Tuesday, October 21, 2008

UFO Waves and Collective Unconscious

As discussed in several previous posts, one of the keys to link parapsychology to sociology is the concept of collective unconscious. It is a key because the genesis of psi effects is in the unconscious mind, according to parapsychologists. The question is therefore: is there an equivalent at the collective level? Two of the founders of modern psychology, Sigmund Freud and Carl Jung, developed a number of ideas about what they call the collective unconscious. Their respective views are very much in line with how then regard the individual unconscious.

Freud and the dark side of the unconscious

For Freud, the unconscious is the place where all the frustrations are stored as an individual learns to live within the rules of his/her society. The unconscious is not a nice place. At the collective level, if one follows Freud, the collective unconscious is where bad stuff emerges. The rise of Nazi Germany was oftentimes interpreted as this irrational projection of collective frustrations towards others. I my opinion Freud holds the key on the scary part of paranormal events. More on this later. For a quick overview of Freud’s ideas on the issue of collective unconscious please refer to this exhibit website.

Jung, non-locality, and synchronicity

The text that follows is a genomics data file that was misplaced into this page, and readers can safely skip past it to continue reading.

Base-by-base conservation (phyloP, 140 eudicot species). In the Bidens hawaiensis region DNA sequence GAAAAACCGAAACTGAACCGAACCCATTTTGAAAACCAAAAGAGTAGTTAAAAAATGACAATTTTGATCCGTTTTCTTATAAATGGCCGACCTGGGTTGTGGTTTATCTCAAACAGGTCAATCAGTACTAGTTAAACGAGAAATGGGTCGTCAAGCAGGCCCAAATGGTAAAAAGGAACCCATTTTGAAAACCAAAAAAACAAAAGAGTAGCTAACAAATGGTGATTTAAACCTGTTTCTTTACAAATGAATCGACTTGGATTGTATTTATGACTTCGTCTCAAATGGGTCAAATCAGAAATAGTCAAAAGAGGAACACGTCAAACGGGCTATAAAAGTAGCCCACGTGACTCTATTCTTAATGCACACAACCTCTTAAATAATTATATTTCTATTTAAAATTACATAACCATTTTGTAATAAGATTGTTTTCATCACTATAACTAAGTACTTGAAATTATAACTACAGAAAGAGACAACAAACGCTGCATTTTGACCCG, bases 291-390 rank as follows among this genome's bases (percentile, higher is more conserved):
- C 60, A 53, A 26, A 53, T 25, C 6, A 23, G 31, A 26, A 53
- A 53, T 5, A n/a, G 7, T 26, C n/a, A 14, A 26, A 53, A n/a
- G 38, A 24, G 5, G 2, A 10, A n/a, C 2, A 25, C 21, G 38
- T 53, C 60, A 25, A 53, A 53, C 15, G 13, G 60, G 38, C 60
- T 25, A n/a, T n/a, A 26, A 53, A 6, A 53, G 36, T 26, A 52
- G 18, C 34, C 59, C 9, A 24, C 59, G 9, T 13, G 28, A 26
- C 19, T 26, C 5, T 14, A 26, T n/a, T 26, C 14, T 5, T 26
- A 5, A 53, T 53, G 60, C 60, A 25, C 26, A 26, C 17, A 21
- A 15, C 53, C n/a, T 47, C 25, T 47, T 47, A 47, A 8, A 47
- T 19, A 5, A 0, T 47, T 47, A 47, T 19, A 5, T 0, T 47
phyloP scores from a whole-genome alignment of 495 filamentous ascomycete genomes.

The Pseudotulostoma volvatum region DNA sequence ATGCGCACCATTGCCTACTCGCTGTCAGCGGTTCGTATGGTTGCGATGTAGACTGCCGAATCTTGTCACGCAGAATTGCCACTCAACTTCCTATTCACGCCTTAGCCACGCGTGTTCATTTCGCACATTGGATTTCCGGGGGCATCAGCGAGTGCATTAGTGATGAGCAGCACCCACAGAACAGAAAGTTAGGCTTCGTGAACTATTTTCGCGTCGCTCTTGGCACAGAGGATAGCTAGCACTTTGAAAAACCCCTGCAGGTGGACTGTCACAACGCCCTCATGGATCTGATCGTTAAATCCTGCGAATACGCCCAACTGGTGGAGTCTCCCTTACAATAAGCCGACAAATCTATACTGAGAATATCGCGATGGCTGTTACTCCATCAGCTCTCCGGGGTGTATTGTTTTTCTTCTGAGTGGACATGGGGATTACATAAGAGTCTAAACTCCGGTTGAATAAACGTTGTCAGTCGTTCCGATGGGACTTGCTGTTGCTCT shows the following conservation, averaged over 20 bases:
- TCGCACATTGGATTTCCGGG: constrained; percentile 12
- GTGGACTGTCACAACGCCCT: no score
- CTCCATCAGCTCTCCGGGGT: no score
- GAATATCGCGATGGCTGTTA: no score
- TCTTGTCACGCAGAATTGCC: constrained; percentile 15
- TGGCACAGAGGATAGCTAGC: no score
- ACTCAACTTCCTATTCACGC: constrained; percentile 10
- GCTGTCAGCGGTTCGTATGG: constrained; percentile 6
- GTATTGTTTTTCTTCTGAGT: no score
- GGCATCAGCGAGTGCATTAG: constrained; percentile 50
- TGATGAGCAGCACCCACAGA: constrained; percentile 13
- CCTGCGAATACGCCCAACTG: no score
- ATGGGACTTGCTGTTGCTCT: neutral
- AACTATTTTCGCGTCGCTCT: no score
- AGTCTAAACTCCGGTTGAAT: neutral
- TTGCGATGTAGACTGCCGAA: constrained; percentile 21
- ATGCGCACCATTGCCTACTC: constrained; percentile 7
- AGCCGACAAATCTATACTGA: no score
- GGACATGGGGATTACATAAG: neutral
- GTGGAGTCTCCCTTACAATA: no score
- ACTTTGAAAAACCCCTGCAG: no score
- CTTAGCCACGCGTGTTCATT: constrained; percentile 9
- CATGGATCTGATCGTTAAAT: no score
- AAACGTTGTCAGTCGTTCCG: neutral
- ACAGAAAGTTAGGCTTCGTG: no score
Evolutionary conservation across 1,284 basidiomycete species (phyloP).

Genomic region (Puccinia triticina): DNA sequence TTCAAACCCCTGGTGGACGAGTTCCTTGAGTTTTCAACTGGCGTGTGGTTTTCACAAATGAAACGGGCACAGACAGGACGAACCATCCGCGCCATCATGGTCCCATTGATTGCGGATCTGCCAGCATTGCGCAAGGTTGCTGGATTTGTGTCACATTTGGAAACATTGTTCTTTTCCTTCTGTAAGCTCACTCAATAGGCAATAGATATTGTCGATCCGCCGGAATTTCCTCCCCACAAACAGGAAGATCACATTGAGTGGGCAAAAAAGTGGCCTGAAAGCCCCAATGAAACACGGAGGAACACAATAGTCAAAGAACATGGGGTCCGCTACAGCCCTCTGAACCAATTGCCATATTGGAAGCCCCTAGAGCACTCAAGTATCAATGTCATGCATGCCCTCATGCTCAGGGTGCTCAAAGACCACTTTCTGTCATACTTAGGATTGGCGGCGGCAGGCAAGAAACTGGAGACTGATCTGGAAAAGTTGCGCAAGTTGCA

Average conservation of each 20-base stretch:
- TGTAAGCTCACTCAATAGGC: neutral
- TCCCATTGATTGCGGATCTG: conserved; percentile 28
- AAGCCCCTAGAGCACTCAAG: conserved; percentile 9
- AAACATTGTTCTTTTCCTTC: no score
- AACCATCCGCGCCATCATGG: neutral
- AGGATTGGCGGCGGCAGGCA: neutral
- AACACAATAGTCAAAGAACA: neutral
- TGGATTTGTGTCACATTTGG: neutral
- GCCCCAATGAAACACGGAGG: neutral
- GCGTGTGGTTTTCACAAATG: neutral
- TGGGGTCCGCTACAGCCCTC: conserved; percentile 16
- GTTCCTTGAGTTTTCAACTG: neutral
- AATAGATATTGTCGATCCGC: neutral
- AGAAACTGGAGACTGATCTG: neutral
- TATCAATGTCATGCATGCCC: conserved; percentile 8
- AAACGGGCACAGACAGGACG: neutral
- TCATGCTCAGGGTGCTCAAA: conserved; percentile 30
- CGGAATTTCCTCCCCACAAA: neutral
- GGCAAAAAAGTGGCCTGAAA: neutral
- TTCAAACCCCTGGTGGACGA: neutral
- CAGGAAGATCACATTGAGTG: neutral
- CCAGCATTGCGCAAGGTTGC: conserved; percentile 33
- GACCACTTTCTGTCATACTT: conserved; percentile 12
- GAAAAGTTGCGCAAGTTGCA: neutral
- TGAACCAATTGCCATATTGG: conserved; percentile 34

Carl Jung, on the other hand, had a broader understanding of the unconscious. For him, everything that was not in the domain of the conscious was in the unconscious, good and bad. Jung, however, was also very interested in studying paranormal phenomena, and he was the first to see a link between the unconscious mind and the psi effects (although he did not used the word psi). For him, the existence of paranormal events had to be explained by something greater than simply individual’s unconscious mind. It is in this context that he developed the idea of the collective unconscious where individual minds are connected to one another. This connection was done through fundamental archetypes (symbolized thought-forms) that are supposedly hard wired in the human brain. This idea of universally shared archetypes (and he did extensive research to find them in Eastern and Western esoterica) was also coupled with research in quantum physics and the idea of non-locality (in quantum physics it is accepted that related simultaneous events can occur without having a cause-and-effect to explain them), through his work with physicist Wolfgang Pauli. In this context, Jung saw the possibility to have meaning full conjunctions of events that have no direct cause-and-effect, which he called synchronicity. For him, synchronicity could provide an explanation for telepathy, but also for clairvoyance and premonition. For Jung, the unconscious mind is to be understood within the realm of emotions, which do not know time limitations (i.e., a feeling is something that remains in spite of time – people forget, or redefine experiences, but feelings do not change when they are brought back to consciousness – anyone who had a traumatic experience can confirm that). The possibility that also feelings transcend materiality was proposed by Jung to explain psychokinetic effects as well. Following the same logic, for Jung hauntings were therefore synchronistic events where subjective elements are mixed with objective effects out of the unconscious. In other words, when there are too many synchronistic events, which source can be either natural or psi-related (like the wind opening a door, while there is an electrical short-circuits), they constitute a larger meaningful event without having internal direct cause-and-effect relationships. For Jung, it is what we call haunting, but it does not imply the involvement of non-human entities.